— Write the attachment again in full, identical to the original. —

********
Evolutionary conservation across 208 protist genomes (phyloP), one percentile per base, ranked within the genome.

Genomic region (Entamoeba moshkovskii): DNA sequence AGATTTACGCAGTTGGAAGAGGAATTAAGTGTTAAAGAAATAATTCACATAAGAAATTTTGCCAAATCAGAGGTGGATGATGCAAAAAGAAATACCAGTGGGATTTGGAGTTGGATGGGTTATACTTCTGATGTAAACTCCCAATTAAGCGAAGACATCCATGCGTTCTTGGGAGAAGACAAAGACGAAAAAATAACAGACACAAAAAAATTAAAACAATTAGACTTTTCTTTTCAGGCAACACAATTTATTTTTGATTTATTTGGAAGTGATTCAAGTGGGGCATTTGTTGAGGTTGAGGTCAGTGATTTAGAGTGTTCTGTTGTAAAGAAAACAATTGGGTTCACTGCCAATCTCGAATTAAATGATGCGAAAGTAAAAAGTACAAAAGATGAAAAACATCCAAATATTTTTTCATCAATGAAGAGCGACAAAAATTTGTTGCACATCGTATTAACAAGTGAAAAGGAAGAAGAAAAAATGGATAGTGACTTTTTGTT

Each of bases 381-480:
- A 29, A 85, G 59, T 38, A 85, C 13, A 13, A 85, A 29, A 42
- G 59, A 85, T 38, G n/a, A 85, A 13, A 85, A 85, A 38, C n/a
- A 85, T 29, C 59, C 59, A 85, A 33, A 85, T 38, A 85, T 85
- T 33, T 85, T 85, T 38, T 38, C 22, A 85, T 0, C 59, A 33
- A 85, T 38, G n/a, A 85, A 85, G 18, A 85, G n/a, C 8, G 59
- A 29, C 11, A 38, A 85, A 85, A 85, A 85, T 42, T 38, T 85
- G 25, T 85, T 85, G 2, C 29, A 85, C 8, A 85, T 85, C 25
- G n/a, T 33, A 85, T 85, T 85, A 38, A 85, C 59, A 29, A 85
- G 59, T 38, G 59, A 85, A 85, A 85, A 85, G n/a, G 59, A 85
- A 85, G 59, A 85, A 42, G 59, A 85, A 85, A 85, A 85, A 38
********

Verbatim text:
Evolutionary conservation across 208 protist genomes (phyloP), one percentile per base, ranked within the genome.

Genomic region (Entamoeba moshkovskii): DNA sequence AGATTTACGCAGTTGGAAGAGGAATTAAGTGTTAAAGAAATAATTCACATAAGAAATTTTGCCAAATCAGAGGTGGATGATGCAAAAAGAAATACCAGTGGGATTTGGAGTTGGATGGGTTATACTTCTGATGTAAACTCCCAATTAAGCGAAGACATCCATGCGTTCTTGGGAGAAGACAAAGACGAAAAAATAACAGACACAAAAAAATTAAAACAATTAGACTTTTCTTTTCAGGCAACACAATTTATTTTTGATTTATTTGGAAGTGATTCAAGTGGGGCATTTGTTGAGGTTGAGGTCAGTGATTTAGAGTGTTCTGTTGTAAAGAAAACAATTGGGTTCACTGCCAATCTCGAATTAAATGATGCGAAAGTAAAAAGTACAAAAGATGAAAAACATCCAAATATTTTTTCATCAATGAAGAGCGACAAAAATTTGTTGCACATCGTATTAACAAGTGAAAAGGAAGAAGAAAAAATGGATAGTGACTTTTTGTT

Each of bases 381-480:
- A 29, A 85, G 59, T 38, A 85, C 13, A 13, A 85, A 29, A 42
- G 59, A 85, T 38, G n/a, A 85, A 13, A 85, A 85, A 38, C n/a
- A 85, T 29, C 59, C 59, A 85, A 33, A 85, T 38, A 85, T 85
- T 33, T 85, T 85, T 38, T 38, C 22, A 85, T 0, C 59, A 33
- A 85, T 38, G n/a, A 85, A 85, G 18, A 85, G n/a, C 8, G 59
- A 29, C 11, A 38, A 85, A 85, A 85, A 85, T 42, T 38, T 85
- G 25, T 85, T 85, G 2, C 29, A 85, C 8, A 85, T 85, C 25
- G n/a, T 33, A 85, T 85, T 85, A 38, A 85, C 59, A 29, A 85
- G 59, T 38, G 59, A 85, A 85, A 85, A 85, G n/a, G 59, A 85
- A 85, G 59, A 85, A 42, G 59, A 85, A 85, A 85, A 85, A 38